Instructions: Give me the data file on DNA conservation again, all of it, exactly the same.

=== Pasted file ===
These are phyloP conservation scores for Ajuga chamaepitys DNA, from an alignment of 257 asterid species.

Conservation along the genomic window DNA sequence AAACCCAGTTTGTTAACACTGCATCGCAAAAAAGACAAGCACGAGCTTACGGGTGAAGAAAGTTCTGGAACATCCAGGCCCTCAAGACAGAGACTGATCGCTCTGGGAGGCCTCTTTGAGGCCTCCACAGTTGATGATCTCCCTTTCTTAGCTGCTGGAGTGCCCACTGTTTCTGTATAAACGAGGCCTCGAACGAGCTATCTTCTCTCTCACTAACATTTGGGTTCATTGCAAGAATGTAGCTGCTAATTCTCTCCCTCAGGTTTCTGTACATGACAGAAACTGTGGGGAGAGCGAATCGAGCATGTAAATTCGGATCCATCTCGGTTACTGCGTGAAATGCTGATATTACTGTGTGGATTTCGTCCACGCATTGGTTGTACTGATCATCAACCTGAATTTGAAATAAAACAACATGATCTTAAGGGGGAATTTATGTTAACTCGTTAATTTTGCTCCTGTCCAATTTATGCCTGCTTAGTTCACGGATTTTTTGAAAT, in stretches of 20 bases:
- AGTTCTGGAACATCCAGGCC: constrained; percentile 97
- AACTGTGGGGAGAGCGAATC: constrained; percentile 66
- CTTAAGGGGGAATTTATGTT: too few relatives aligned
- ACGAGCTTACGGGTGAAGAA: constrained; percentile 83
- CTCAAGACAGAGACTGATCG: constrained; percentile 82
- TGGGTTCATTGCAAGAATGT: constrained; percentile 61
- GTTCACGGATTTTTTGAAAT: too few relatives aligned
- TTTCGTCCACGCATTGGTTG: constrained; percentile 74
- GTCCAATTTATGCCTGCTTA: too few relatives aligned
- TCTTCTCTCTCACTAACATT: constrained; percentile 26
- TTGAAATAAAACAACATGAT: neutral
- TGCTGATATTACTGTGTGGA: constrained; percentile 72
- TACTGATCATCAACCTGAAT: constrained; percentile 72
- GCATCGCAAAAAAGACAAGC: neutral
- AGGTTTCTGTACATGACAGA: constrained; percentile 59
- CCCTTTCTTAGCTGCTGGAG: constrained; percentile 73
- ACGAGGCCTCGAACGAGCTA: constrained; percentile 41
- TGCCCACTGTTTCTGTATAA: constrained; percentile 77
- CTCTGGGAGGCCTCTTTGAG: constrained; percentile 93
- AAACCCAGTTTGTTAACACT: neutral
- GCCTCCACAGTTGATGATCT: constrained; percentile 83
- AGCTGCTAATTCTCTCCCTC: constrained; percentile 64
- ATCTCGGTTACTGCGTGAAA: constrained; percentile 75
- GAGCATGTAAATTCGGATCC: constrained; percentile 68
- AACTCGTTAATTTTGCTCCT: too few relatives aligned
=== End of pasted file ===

These are phyloP conservation scores for Ajuga chamaepitys DNA, from an alignment of 257 asterid species.

Conservation along the genomic window DNA sequence AAACCCAGTTTGTTAACACTGCATCGCAAAAAAGACAAGCACGAGCTTACGGGTGAAGAAAGTTCTGGAACATCCAGGCCCTCAAGACAGAGACTGATCGCTCTGGGAGGCCTCTTTGAGGCCTCCACAGTTGATGATCTCCCTTTCTTAGCTGCTGGAGTGCCCACTGTTTCTGTATAAACGAGGCCTCGAACGAGCTATCTTCTCTCTCACTAACATTTGGGTTCATTGCAAGAATGTAGCTGCTAATTCTCTCCCTCAGGTTTCTGTACATGACAGAAACTGTGGGGAGAGCGAATCGAGCATGTAAATTCGGATCCATCTCGGTTACTGCGTGAAATGCTGATATTACTGTGTGGATTTCGTCCACGCATTGGTTGTACTGATCATCAACCTGAATTTGAAATAAAACAACATGATCTTAAGGGGGAATTTATGTTAACTCGTTAATTTTGCTCCTGTCCAATTTATGCCTGCTTAGTTCACGGATTTTTTGAAAT, in stretches of 20 bases:
- AGTTCTGGAACATCCAGGCC: constrained; percentile 97
- AACTGTGGGGAGAGCGAATC: constrained; percentile 66
- CTTAAGGGGGAATTTATGTT: too few relatives aligned
- ACGAGCTTACGGGTGAAGAA: constrained; percentile 83
- CTCAAGACAGAGACTGATCG: constrained; percentile 82
- TGGGTTCATTGCAAGAATGT: constrained; percentile 61
- GTTCACGGATTTTTTGAAAT: too few relatives aligned
- TTTCGTCCACGCATTGGTTG: constrained; percentile 74
- GTCCAATTTATGCCTGCTTA: too few relatives aligned
- TCTTCTCTCTCACTAACATT: constrained; percentile 26
- TTGAAATAAAACAACATGAT: neutral
- TGCTGATATTACTGTGTGGA: constrained; percentile 72
- TACTGATCATCAACCTGAAT: constrained; percentile 72
- GCATCGCAAAAAAGACAAGC: neutral
- AGGTTTCTGTACATGACAGA: constrained; percentile 59
- CCCTTTCTTAGCTGCTGGAG: constrained; percentile 73
- ACGAGGCCTCGAACGAGCTA: constrained; percentile 41
- TGCCCACTGTTTCTGTATAA: constrained; percentile 77
- CTCTGGGAGGCCTCTTTGAG: constrained; percentile 93
- AAACCCAGTTTGTTAACACT: neutral
- GCCTCCACAGTTGATGATCT: constrained; percentile 83
- AGCTGCTAATTCTCTCCCTC: constrained; percentile 64
- ATCTCGGTTACTGCGTGAAA: constrained; percentile 75
- GAGCATGTAAATTCGGATCC: constrained; percentile 68
- AACTCGTTAATTTTGCTCCT: too few relatives aligned